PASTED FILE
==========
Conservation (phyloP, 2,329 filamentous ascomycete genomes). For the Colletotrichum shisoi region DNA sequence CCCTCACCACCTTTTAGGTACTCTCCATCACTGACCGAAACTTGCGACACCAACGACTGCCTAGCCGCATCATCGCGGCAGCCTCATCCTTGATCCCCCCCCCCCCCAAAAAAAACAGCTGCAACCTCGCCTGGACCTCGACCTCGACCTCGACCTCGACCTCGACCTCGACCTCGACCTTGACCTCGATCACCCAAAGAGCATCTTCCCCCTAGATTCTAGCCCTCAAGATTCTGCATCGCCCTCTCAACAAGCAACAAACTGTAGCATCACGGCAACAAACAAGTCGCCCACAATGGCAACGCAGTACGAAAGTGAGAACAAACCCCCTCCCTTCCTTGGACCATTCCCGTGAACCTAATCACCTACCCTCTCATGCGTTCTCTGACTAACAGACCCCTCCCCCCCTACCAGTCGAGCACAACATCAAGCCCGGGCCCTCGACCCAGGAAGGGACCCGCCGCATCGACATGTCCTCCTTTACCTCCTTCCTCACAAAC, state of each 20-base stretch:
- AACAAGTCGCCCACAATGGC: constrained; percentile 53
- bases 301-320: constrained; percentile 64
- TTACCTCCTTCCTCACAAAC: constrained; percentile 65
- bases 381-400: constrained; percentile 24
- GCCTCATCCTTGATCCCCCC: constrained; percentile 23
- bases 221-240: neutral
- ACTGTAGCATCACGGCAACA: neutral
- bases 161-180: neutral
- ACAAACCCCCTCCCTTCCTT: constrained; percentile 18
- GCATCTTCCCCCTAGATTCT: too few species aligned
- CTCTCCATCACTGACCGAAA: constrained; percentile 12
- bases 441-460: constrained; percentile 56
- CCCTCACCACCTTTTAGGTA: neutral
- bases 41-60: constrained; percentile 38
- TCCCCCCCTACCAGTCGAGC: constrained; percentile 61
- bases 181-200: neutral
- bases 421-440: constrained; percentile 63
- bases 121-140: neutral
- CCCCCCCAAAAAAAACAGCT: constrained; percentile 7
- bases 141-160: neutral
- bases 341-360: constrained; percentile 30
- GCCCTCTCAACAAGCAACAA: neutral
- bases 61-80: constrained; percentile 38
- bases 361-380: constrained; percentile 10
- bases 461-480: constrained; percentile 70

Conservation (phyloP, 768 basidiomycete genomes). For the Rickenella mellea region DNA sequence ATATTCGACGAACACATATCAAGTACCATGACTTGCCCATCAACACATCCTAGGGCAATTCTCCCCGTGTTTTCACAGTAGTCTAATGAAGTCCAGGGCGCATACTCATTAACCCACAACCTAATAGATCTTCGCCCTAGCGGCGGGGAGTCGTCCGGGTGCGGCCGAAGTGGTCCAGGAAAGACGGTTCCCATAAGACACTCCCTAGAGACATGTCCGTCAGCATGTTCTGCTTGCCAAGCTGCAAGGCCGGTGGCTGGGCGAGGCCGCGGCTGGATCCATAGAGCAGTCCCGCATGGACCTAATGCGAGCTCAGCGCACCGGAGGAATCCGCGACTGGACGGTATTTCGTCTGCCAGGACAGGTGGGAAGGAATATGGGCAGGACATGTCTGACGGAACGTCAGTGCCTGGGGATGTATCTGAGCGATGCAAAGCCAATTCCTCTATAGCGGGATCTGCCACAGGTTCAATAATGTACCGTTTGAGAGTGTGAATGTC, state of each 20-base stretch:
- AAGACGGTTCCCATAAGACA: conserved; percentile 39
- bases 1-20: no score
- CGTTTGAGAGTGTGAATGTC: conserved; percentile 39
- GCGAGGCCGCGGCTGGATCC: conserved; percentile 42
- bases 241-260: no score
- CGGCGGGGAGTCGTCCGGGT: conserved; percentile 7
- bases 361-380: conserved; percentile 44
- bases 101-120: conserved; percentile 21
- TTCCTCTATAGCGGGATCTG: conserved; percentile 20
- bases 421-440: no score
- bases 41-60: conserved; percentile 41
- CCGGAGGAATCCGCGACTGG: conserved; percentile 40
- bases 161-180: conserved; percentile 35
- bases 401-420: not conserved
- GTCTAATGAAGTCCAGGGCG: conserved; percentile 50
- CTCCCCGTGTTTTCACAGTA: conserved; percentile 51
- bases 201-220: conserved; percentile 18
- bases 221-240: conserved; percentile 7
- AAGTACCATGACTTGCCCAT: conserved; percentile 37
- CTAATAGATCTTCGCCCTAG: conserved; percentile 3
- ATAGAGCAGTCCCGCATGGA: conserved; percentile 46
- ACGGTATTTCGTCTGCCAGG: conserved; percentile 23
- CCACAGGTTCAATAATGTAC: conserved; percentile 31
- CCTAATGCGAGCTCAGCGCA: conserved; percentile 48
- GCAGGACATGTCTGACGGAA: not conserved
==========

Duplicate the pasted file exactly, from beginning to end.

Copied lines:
Conservation (phyloP, 2,329 filamentous ascomycete genomes). For the Colletotrichum shisoi region DNA sequence CCCTCACCACCTTTTAGGTACTCTCCATCACTGACCGAAACTTGCGACACCAACGACTGCCTAGCCGCATCATCGCGGCAGCCTCATCCTTGATCCCCCCCCCCCCCAAAAAAAACAGCTGCAACCTCGCCTGGACCTCGACCTCGACCTCGACCTCGACCTCGACCTCGACCTCGACCTTGACCTCGATCACCCAAAGAGCATCTTCCCCCTAGATTCTAGCCCTCAAGATTCTGCATCGCCCTCTCAACAAGCAACAAACTGTAGCATCACGGCAACAAACAAGTCGCCCACAATGGCAACGCAGTACGAAAGTGAGAACAAACCCCCTCCCTTCCTTGGACCATTCCCGTGAACCTAATCACCTACCCTCTCATGCGTTCTCTGACTAACAGACCCCTCCCCCCCTACCAGTCGAGCACAACATCAAGCCCGGGCCCTCGACCCAGGAAGGGACCCGCCGCATCGACATGTCCTCCTTTACCTCCTTCCTCACAAAC, state of each 20-base stretch:
- AACAAGTCGCCCACAATGGC: constrained; percentile 53
- bases 301-320: constrained; percentile 64
- TTACCTCCTTCCTCACAAAC: constrained; percentile 65
- bases 381-400: constrained; percentile 24
- GCCTCATCCTTGATCCCCCC: constrained; percentile 23
- bases 221-240: neutral
- ACTGTAGCATCACGGCAACA: neutral
- bases 161-180: neutral
- ACAAACCCCCTCCCTTCCTT: constrained; percentile 18
- GCATCTTCCCCCTAGATTCT: too few species aligned
- CTCTCCATCACTGACCGAAA: constrained; percentile 12
- bases 441-460: constrained; percentile 56
- CCCTCACCACCTTTTAGGTA: neutral
- bases 41-60: constrained; percentile 38
- TCCCCCCCTACCAGTCGAGC: constrained; percentile 61
- bases 181-200: neutral
- bases 421-440: constrained; percentile 63
- bases 121-140: neutral
- CCCCCCCAAAAAAAACAGCT: constrained; percentile 7
- bases 141-160: neutral
- bases 341-360: constrained; percentile 30
- GCCCTCTCAACAAGCAACAA: neutral
- bases 61-80: constrained; percentile 38
- bases 361-380: constrained; percentile 10
- bases 461-480: constrained; percentile 70

Conservation (phyloP, 768 basidiomycete genomes). For the Rickenella mellea region DNA sequence ATATTCGACGAACACATATCAAGTACCATGACTTGCCCATCAACACATCCTAGGGCAATTCTCCCCGTGTTTTCACAGTAGTCTAATGAAGTCCAGGGCGCATACTCATTAACCCACAACCTAATAGATCTTCGCCCTAGCGGCGGGGAGTCGTCCGGGTGCGGCCGAAGTGGTCCAGGAAAGACGGTTCCCATAAGACACTCCCTAGAGACATGTCCGTCAGCATGTTCTGCTTGCCAAGCTGCAAGGCCGGTGGCTGGGCGAGGCCGCGGCTGGATCCATAGAGCAGTCCCGCATGGACCTAATGCGAGCTCAGCGCACCGGAGGAATCCGCGACTGGACGGTATTTCGTCTGCCAGGACAGGTGGGAAGGAATATGGGCAGGACATGTCTGACGGAACGTCAGTGCCTGGGGATGTATCTGAGCGATGCAAAGCCAATTCCTCTATAGCGGGATCTGCCACAGGTTCAATAATGTACCGTTTGAGAGTGTGAATGTC, state of each 20-base stretch:
- AAGACGGTTCCCATAAGACA: conserved; percentile 39
- bases 1-20: no score
- CGTTTGAGAGTGTGAATGTC: conserved; percentile 39
- GCGAGGCCGCGGCTGGATCC: conserved; percentile 42
- bases 241-260: no score
- CGGCGGGGAGTCGTCCGGGT: conserved; percentile 7
- bases 361-380: conserved; percentile 44
- bases 101-120: conserved; percentile 21
- TTCCTCTATAGCGGGATCTG: conserved; percentile 20
- bases 421-440: no score
- bases 41-60: conserved; percentile 41
- CCGGAGGAATCCGCGACTGG: conserved; percentile 40
- bases 161-180: conserved; percentile 35
- bases 401-420: not conserved
- GTCTAATGAAGTCCAGGGCG: conserved; percentile 50
- CTCCCCGTGTTTTCACAGTA: conserved; percentile 51
- bases 201-220: conserved; percentile 18
- bases 221-240: conserved; percentile 7
- AAGTACCATGACTTGCCCAT: conserved; percentile 37
- CTAATAGATCTTCGCCCTAG: conserved; percentile 3
- ATAGAGCAGTCCCGCATGGA: conserved; percentile 46
- ACGGTATTTCGTCTGCCAGG: conserved; percentile 23
- CCACAGGTTCAATAATGTAC: conserved; percentile 31
- CCTAATGCGAGCTCAGCGCA: conserved; percentile 48
- GCAGGACATGTCTGACGGAA: not conserved